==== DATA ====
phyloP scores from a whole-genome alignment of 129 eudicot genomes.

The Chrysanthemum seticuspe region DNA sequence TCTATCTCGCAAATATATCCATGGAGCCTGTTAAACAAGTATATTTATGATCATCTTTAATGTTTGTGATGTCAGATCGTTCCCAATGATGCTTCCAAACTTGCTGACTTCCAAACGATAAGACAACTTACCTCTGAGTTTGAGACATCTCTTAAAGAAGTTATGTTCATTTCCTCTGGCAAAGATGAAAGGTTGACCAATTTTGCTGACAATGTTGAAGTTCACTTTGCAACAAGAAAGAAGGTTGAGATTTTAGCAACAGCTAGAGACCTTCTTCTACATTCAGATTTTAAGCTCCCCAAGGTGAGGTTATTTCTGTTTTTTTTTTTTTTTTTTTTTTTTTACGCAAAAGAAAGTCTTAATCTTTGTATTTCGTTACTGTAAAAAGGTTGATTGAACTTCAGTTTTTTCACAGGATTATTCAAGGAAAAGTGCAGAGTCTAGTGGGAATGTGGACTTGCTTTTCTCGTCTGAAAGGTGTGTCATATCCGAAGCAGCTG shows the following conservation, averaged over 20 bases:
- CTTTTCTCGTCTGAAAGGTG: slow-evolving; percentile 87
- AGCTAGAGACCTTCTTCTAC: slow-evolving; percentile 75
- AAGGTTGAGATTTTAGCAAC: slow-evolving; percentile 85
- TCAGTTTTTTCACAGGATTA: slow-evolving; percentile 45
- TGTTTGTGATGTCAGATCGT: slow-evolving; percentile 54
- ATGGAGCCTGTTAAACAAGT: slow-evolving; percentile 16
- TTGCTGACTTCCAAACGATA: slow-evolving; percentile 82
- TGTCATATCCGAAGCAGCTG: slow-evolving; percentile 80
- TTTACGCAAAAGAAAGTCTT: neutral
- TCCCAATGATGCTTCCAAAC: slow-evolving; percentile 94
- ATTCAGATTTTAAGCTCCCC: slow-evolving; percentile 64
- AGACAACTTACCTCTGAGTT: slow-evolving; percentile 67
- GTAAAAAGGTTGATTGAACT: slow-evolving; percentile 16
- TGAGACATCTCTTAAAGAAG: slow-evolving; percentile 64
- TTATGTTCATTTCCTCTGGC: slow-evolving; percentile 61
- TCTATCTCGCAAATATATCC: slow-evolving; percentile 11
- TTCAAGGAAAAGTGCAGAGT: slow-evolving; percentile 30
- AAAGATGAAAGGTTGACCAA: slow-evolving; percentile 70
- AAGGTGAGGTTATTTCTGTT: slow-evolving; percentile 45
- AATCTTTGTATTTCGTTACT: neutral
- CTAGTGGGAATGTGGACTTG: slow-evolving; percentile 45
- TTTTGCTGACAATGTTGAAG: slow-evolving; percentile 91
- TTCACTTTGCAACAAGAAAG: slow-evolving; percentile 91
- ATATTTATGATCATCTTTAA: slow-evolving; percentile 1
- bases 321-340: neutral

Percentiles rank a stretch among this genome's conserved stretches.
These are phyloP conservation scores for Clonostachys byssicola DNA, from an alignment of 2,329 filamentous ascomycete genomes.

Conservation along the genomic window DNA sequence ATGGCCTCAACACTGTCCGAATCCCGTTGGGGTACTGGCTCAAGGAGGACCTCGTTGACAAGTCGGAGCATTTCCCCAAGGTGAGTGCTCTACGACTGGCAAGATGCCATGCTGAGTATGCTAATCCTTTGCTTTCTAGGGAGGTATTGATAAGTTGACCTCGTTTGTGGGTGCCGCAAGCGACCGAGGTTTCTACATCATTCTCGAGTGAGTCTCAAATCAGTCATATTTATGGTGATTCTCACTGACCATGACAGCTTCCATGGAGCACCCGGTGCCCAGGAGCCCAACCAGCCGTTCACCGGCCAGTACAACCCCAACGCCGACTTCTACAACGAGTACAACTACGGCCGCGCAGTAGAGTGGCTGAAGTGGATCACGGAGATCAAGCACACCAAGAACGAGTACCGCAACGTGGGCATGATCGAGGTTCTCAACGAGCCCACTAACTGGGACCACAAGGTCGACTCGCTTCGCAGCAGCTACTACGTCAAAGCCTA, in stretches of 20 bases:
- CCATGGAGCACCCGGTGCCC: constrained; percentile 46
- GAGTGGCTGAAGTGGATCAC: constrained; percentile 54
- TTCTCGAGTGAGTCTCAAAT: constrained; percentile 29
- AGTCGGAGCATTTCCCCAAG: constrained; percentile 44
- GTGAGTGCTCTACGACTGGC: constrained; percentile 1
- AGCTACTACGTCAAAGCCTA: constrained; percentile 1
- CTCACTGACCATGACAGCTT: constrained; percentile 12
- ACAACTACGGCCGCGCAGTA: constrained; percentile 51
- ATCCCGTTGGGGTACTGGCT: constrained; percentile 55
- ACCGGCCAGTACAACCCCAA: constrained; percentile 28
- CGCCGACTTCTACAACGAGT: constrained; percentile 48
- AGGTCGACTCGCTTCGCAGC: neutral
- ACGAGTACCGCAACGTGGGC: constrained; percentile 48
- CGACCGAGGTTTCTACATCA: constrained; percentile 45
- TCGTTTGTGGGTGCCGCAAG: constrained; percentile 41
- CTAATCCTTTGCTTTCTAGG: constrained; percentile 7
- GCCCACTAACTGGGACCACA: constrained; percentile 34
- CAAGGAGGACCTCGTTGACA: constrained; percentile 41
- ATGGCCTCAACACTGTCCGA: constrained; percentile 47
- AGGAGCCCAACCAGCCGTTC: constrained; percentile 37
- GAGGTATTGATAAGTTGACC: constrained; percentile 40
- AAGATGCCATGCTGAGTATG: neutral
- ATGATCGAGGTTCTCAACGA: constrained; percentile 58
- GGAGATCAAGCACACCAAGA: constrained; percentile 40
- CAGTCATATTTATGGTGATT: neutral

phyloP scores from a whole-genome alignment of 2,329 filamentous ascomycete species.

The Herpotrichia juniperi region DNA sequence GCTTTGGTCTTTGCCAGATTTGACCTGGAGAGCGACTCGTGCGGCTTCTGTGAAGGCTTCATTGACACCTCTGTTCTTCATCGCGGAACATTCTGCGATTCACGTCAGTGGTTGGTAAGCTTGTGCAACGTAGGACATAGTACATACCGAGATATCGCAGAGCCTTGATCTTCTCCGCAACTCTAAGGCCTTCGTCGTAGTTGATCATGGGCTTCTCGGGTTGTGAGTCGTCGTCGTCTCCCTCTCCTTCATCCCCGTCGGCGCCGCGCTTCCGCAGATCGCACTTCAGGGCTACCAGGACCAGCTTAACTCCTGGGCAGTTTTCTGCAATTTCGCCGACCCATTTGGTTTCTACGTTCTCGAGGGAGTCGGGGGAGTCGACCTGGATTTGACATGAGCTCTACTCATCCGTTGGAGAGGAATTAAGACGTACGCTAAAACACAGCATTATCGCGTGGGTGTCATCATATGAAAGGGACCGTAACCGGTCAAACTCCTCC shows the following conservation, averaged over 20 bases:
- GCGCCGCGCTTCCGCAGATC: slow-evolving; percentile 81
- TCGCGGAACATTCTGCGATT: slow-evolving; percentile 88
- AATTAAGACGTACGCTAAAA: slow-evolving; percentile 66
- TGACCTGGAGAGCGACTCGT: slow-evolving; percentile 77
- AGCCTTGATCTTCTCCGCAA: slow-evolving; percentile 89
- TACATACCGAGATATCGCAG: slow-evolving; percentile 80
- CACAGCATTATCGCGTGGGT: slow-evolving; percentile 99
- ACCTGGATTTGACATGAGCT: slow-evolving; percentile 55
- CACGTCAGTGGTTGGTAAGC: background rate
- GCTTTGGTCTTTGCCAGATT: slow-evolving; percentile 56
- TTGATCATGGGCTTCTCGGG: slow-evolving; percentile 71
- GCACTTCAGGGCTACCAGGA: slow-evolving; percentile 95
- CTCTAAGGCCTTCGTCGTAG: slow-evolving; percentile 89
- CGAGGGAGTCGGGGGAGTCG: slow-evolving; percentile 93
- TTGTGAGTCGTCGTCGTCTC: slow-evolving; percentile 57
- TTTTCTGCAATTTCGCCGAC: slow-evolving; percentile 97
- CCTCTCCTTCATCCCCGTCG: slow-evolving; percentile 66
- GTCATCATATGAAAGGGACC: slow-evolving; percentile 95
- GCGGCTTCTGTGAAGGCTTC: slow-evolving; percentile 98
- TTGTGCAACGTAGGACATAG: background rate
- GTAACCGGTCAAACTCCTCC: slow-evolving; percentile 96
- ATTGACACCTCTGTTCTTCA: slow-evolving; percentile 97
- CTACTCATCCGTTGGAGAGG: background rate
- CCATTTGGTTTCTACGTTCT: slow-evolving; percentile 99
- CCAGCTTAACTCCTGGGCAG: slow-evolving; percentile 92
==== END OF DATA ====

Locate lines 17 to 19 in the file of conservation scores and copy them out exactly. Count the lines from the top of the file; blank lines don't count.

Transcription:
- TTATGTTCATTTCCTCTGGC: slow-evolving; percentile 61
- TCTATCTCGCAAATATATCC: slow-evolving; percentile 11
- TTCAAGGAAAAGTGCAGAGT: slow-evolving; percentile 30